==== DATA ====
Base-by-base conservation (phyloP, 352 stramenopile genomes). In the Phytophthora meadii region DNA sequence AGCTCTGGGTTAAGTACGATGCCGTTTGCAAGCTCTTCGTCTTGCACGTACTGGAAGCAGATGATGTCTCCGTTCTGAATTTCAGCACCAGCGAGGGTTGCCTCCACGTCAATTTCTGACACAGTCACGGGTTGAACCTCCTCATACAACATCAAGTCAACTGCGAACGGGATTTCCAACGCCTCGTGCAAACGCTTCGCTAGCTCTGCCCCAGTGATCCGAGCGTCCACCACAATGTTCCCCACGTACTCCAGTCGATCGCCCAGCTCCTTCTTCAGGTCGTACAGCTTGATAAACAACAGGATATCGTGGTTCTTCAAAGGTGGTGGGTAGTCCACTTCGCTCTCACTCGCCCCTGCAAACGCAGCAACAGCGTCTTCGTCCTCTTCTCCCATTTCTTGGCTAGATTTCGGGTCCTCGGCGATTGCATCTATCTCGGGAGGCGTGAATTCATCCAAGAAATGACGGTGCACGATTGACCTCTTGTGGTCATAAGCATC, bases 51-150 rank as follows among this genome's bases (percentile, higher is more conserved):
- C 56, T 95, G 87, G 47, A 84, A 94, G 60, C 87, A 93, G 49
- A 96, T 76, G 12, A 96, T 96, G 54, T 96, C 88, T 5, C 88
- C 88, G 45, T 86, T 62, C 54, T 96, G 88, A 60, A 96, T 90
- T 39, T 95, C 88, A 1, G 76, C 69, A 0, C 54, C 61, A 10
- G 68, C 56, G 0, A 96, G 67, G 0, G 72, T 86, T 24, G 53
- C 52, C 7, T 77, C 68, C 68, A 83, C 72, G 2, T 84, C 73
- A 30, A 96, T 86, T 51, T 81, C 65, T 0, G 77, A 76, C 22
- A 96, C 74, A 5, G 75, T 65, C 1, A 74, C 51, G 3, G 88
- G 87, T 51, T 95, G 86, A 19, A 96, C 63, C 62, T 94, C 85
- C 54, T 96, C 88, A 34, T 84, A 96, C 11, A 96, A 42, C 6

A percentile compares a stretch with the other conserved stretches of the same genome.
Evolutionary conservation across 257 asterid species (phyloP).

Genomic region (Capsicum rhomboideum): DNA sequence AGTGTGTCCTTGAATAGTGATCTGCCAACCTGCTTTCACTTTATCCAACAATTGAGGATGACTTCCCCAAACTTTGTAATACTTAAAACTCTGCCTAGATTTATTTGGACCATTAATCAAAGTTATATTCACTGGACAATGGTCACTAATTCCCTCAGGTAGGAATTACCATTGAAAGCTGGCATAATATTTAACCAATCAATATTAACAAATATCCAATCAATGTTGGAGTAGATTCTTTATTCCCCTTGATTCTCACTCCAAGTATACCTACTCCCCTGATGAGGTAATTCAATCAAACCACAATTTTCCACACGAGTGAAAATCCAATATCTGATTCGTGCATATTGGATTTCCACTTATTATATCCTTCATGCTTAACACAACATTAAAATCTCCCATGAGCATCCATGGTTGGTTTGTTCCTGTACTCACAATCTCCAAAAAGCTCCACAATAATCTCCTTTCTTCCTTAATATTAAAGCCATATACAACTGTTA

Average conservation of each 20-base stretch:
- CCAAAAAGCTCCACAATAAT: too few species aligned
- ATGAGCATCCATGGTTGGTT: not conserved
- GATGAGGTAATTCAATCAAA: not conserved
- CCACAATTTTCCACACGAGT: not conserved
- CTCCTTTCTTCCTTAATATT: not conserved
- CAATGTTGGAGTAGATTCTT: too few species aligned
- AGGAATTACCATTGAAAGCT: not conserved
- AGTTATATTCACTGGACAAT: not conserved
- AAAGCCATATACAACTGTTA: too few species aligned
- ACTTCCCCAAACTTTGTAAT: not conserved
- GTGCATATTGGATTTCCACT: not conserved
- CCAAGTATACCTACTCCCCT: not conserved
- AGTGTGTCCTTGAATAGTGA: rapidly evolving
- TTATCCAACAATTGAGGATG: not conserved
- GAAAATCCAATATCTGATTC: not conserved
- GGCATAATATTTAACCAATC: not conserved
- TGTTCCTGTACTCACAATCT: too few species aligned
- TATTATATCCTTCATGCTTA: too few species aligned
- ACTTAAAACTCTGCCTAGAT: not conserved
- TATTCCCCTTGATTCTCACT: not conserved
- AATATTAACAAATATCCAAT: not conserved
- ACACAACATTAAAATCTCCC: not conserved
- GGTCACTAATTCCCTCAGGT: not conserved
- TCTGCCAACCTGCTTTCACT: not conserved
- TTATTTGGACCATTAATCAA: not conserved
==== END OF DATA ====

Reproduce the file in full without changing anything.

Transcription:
Base-by-base conservation (phyloP, 352 stramenopile genomes). In the Phytophthora meadii region DNA sequence AGCTCTGGGTTAAGTACGATGCCGTTTGCAAGCTCTTCGTCTTGCACGTACTGGAAGCAGATGATGTCTCCGTTCTGAATTTCAGCACCAGCGAGGGTTGCCTCCACGTCAATTTCTGACACAGTCACGGGTTGAACCTCCTCATACAACATCAAGTCAACTGCGAACGGGATTTCCAACGCCTCGTGCAAACGCTTCGCTAGCTCTGCCCCAGTGATCCGAGCGTCCACCACAATGTTCCCCACGTACTCCAGTCGATCGCCCAGCTCCTTCTTCAGGTCGTACAGCTTGATAAACAACAGGATATCGTGGTTCTTCAAAGGTGGTGGGTAGTCCACTTCGCTCTCACTCGCCCCTGCAAACGCAGCAACAGCGTCTTCGTCCTCTTCTCCCATTTCTTGGCTAGATTTCGGGTCCTCGGCGATTGCATCTATCTCGGGAGGCGTGAATTCATCCAAGAAATGACGGTGCACGATTGACCTCTTGTGGTCATAAGCATC, bases 51-150 rank as follows among this genome's bases (percentile, higher is more conserved):
- C 56, T 95, G 87, G 47, A 84, A 94, G 60, C 87, A 93, G 49
- A 96, T 76, G 12, A 96, T 96, G 54, T 96, C 88, T 5, C 88
- C 88, G 45, T 86, T 62, C 54, T 96, G 88, A 60, A 96, T 90
- T 39, T 95, C 88, A 1, G 76, C 69, A 0, C 54, C 61, A 10
- G 68, C 56, G 0, A 96, G 67, G 0, G 72, T 86, T 24, G 53
- C 52, C 7, T 77, C 68, C 68, A 83, C 72, G 2, T 84, C 73
- A 30, A 96, T 86, T 51, T 81, C 65, T 0, G 77, A 76, C 22
- A 96, C 74, A 5, G 75, T 65, C 1, A 74, C 51, G 3, G 88
- G 87, T 51, T 95, G 86, A 19, A 96, C 63, C 62, T 94, C 85
- C 54, T 96, C 88, A 34, T 84, A 96, C 11, A 96, A 42, C 6

A percentile compares a stretch with the other conserved stretches of the same genome.
Evolutionary conservation across 257 asterid species (phyloP).

Genomic region (Capsicum rhomboideum): DNA sequence AGTGTGTCCTTGAATAGTGATCTGCCAACCTGCTTTCACTTTATCCAACAATTGAGGATGACTTCCCCAAACTTTGTAATACTTAAAACTCTGCCTAGATTTATTTGGACCATTAATCAAAGTTATATTCACTGGACAATGGTCACTAATTCCCTCAGGTAGGAATTACCATTGAAAGCTGGCATAATATTTAACCAATCAATATTAACAAATATCCAATCAATGTTGGAGTAGATTCTTTATTCCCCTTGATTCTCACTCCAAGTATACCTACTCCCCTGATGAGGTAATTCAATCAAACCACAATTTTCCACACGAGTGAAAATCCAATATCTGATTCGTGCATATTGGATTTCCACTTATTATATCCTTCATGCTTAACACAACATTAAAATCTCCCATGAGCATCCATGGTTGGTTTGTTCCTGTACTCACAATCTCCAAAAAGCTCCACAATAATCTCCTTTCTTCCTTAATATTAAAGCCATATACAACTGTTA

Average conservation of each 20-base stretch:
- CCAAAAAGCTCCACAATAAT: too few species aligned
- ATGAGCATCCATGGTTGGTT: not conserved
- GATGAGGTAATTCAATCAAA: not conserved
- CCACAATTTTCCACACGAGT: not conserved
- CTCCTTTCTTCCTTAATATT: not conserved
- CAATGTTGGAGTAGATTCTT: too few species aligned
- AGGAATTACCATTGAAAGCT: not conserved
- AGTTATATTCACTGGACAAT: not conserved
- AAAGCCATATACAACTGTTA: too few species aligned
- ACTTCCCCAAACTTTGTAAT: not conserved
- GTGCATATTGGATTTCCACT: not conserved
- CCAAGTATACCTACTCCCCT: not conserved
- AGTGTGTCCTTGAATAGTGA: rapidly evolving
- TTATCCAACAATTGAGGATG: not conserved
- GAAAATCCAATATCTGATTC: not conserved
- GGCATAATATTTAACCAATC: not conserved
- TGTTCCTGTACTCACAATCT: too few species aligned
- TATTATATCCTTCATGCTTA: too few species aligned
- ACTTAAAACTCTGCCTAGAT: not conserved
- TATTCCCCTTGATTCTCACT: not conserved
- AATATTAACAAATATCCAAT: not conserved
- ACACAACATTAAAATCTCCC: not conserved
- GGTCACTAATTCCCTCAGGT: not conserved
- TCTGCCAACCTGCTTTCACT: not conserved
- TTATTTGGACCATTAATCAA: not conserved